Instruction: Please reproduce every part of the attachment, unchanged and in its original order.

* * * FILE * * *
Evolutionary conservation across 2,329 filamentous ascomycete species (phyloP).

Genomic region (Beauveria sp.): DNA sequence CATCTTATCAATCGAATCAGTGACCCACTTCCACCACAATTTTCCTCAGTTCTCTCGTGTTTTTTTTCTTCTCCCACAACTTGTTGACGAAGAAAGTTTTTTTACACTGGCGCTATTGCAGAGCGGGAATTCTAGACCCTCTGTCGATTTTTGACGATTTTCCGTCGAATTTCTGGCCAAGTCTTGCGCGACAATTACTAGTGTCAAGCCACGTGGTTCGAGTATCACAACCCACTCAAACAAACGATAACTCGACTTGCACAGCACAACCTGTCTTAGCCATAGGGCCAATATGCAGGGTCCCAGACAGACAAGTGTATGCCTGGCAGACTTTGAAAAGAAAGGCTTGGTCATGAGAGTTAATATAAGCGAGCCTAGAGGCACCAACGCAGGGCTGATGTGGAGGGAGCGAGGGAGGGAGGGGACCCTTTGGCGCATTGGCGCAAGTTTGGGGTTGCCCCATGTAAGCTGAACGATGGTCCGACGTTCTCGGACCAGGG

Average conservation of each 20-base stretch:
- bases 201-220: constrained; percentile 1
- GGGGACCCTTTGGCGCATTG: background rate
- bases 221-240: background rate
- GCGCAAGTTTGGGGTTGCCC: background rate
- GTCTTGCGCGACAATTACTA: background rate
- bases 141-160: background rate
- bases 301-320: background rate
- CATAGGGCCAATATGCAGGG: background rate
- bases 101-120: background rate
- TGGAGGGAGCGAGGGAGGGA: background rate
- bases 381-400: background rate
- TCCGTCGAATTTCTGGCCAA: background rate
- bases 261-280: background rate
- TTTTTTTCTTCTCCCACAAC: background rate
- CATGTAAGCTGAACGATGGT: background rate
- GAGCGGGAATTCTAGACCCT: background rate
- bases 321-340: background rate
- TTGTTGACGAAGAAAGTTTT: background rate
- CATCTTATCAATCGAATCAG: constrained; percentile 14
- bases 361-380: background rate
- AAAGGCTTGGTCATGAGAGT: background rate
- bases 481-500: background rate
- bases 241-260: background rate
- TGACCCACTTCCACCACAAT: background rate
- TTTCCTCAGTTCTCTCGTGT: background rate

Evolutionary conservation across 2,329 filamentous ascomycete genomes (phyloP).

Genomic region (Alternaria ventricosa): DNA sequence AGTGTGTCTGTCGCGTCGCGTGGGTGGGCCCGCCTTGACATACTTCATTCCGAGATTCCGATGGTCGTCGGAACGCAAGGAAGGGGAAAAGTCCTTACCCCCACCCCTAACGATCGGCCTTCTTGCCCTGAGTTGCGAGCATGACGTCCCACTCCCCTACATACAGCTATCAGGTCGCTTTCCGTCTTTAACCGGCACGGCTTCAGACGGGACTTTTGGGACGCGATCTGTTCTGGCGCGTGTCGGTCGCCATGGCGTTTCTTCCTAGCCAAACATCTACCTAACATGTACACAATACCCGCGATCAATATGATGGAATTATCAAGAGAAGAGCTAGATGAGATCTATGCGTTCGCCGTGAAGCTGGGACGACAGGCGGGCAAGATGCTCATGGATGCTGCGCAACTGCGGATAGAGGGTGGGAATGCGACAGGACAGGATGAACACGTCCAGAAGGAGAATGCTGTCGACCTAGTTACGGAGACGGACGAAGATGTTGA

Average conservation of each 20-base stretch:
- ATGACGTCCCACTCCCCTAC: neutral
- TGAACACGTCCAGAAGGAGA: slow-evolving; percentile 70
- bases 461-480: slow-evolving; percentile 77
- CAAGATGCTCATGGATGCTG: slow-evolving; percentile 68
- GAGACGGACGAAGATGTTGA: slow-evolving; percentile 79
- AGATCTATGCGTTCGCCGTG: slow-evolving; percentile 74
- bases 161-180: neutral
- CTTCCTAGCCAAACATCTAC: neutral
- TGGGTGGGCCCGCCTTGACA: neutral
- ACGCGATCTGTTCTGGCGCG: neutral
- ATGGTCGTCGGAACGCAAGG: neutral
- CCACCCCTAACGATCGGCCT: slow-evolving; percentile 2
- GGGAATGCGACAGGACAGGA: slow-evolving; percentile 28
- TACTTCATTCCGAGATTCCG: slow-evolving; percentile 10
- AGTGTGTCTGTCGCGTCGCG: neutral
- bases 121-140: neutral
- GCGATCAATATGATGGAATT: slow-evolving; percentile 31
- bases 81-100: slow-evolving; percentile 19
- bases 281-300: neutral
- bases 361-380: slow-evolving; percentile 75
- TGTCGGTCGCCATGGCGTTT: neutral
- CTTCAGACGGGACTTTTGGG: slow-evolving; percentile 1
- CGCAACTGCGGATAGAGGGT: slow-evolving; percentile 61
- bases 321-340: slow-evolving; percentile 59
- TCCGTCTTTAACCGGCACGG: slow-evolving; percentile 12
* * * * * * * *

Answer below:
Evolutionary conservation across 2,329 filamentous ascomycete species (phyloP).

Genomic region (Beauveria sp.): DNA sequence CATCTTATCAATCGAATCAGTGACCCACTTCCACCACAATTTTCCTCAGTTCTCTCGTGTTTTTTTTCTTCTCCCACAACTTGTTGACGAAGAAAGTTTTTTTACACTGGCGCTATTGCAGAGCGGGAATTCTAGACCCTCTGTCGATTTTTGACGATTTTCCGTCGAATTTCTGGCCAAGTCTTGCGCGACAATTACTAGTGTCAAGCCACGTGGTTCGAGTATCACAACCCACTCAAACAAACGATAACTCGACTTGCACAGCACAACCTGTCTTAGCCATAGGGCCAATATGCAGGGTCCCAGACAGACAAGTGTATGCCTGGCAGACTTTGAAAAGAAAGGCTTGGTCATGAGAGTTAATATAAGCGAGCCTAGAGGCACCAACGCAGGGCTGATGTGGAGGGAGCGAGGGAGGGAGGGGACCCTTTGGCGCATTGGCGCAAGTTTGGGGTTGCCCCATGTAAGCTGAACGATGGTCCGACGTTCTCGGACCAGGG

Average conservation of each 20-base stretch:
- bases 201-220: constrained; percentile 1
- GGGGACCCTTTGGCGCATTG: background rate
- bases 221-240: background rate
- GCGCAAGTTTGGGGTTGCCC: background rate
- GTCTTGCGCGACAATTACTA: background rate
- bases 141-160: background rate
- bases 301-320: background rate
- CATAGGGCCAATATGCAGGG: background rate
- bases 101-120: background rate
- TGGAGGGAGCGAGGGAGGGA: background rate
- bases 381-400: background rate
- TCCGTCGAATTTCTGGCCAA: background rate
- bases 261-280: background rate
- TTTTTTTCTTCTCCCACAAC: background rate
- CATGTAAGCTGAACGATGGT: background rate
- GAGCGGGAATTCTAGACCCT: background rate
- bases 321-340: background rate
- TTGTTGACGAAGAAAGTTTT: background rate
- CATCTTATCAATCGAATCAG: constrained; percentile 14
- bases 361-380: background rate
- AAAGGCTTGGTCATGAGAGT: background rate
- bases 481-500: background rate
- bases 241-260: background rate
- TGACCCACTTCCACCACAAT: background rate
- TTTCCTCAGTTCTCTCGTGT: background rate

Evolutionary conservation across 2,329 filamentous ascomycete genomes (phyloP).

Genomic region (Alternaria ventricosa): DNA sequence AGTGTGTCTGTCGCGTCGCGTGGGTGGGCCCGCCTTGACATACTTCATTCCGAGATTCCGATGGTCGTCGGAACGCAAGGAAGGGGAAAAGTCCTTACCCCCACCCCTAACGATCGGCCTTCTTGCCCTGAGTTGCGAGCATGACGTCCCACTCCCCTACATACAGCTATCAGGTCGCTTTCCGTCTTTAACCGGCACGGCTTCAGACGGGACTTTTGGGACGCGATCTGTTCTGGCGCGTGTCGGTCGCCATGGCGTTTCTTCCTAGCCAAACATCTACCTAACATGTACACAATACCCGCGATCAATATGATGGAATTATCAAGAGAAGAGCTAGATGAGATCTATGCGTTCGCCGTGAAGCTGGGACGACAGGCGGGCAAGATGCTCATGGATGCTGCGCAACTGCGGATAGAGGGTGGGAATGCGACAGGACAGGATGAACACGTCCAGAAGGAGAATGCTGTCGACCTAGTTACGGAGACGGACGAAGATGTTGA

Average conservation of each 20-base stretch:
- ATGACGTCCCACTCCCCTAC: neutral
- TGAACACGTCCAGAAGGAGA: slow-evolving; percentile 70
- bases 461-480: slow-evolving; percentile 77
- CAAGATGCTCATGGATGCTG: slow-evolving; percentile 68
- GAGACGGACGAAGATGTTGA: slow-evolving; percentile 79
- AGATCTATGCGTTCGCCGTG: slow-evolving; percentile 74
- bases 161-180: neutral
- CTTCCTAGCCAAACATCTAC: neutral
- TGGGTGGGCCCGCCTTGACA: neutral
- ACGCGATCTGTTCTGGCGCG: neutral
- ATGGTCGTCGGAACGCAAGG: neutral
- CCACCCCTAACGATCGGCCT: slow-evolving; percentile 2
- GGGAATGCGACAGGACAGGA: slow-evolving; percentile 28
- TACTTCATTCCGAGATTCCG: slow-evolving; percentile 10
- AGTGTGTCTGTCGCGTCGCG: neutral
- bases 121-140: neutral
- GCGATCAATATGATGGAATT: slow-evolving; percentile 31
- bases 81-100: slow-evolving; percentile 19
- bases 281-300: neutral
- bases 361-380: slow-evolving; percentile 75
- TGTCGGTCGCCATGGCGTTT: neutral
- CTTCAGACGGGACTTTTGGG: slow-evolving; percentile 1
- CGCAACTGCGGATAGAGGGT: slow-evolving; percentile 61
- bases 321-340: slow-evolving; percentile 59
- TCCGTCTTTAACCGGCACGG: slow-evolving; percentile 12